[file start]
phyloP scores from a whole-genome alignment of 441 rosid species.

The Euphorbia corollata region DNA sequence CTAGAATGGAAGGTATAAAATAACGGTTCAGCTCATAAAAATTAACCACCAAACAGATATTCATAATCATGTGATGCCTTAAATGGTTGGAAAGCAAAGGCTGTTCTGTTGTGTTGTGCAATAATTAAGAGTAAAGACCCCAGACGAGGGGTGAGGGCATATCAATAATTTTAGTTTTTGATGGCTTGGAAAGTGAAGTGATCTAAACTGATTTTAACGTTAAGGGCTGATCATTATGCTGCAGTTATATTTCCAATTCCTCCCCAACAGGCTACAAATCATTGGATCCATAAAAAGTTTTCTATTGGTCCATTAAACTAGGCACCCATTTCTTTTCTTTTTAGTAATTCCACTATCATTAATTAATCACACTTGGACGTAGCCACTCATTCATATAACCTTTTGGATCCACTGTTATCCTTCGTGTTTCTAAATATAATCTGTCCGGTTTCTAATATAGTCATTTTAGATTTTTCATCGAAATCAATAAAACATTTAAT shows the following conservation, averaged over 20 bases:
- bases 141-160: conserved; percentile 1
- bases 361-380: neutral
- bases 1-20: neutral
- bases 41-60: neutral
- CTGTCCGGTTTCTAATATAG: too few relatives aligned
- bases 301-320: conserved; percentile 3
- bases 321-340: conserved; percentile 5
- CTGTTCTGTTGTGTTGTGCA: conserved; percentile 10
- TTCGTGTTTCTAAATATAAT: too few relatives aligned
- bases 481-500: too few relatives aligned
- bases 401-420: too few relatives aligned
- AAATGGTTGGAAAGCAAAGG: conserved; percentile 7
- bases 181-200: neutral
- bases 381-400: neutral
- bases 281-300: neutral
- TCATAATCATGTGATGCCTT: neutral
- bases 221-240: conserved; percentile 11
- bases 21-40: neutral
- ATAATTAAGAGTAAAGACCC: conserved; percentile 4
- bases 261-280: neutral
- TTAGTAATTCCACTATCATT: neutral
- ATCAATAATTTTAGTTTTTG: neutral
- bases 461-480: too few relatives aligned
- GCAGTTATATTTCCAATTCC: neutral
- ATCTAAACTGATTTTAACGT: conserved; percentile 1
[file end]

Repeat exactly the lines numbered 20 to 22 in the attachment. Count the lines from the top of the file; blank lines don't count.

- bases 21-40: neutral
- ATAATTAAGAGTAAAGACCC: conserved; percentile 4
- bases 261-280: neutral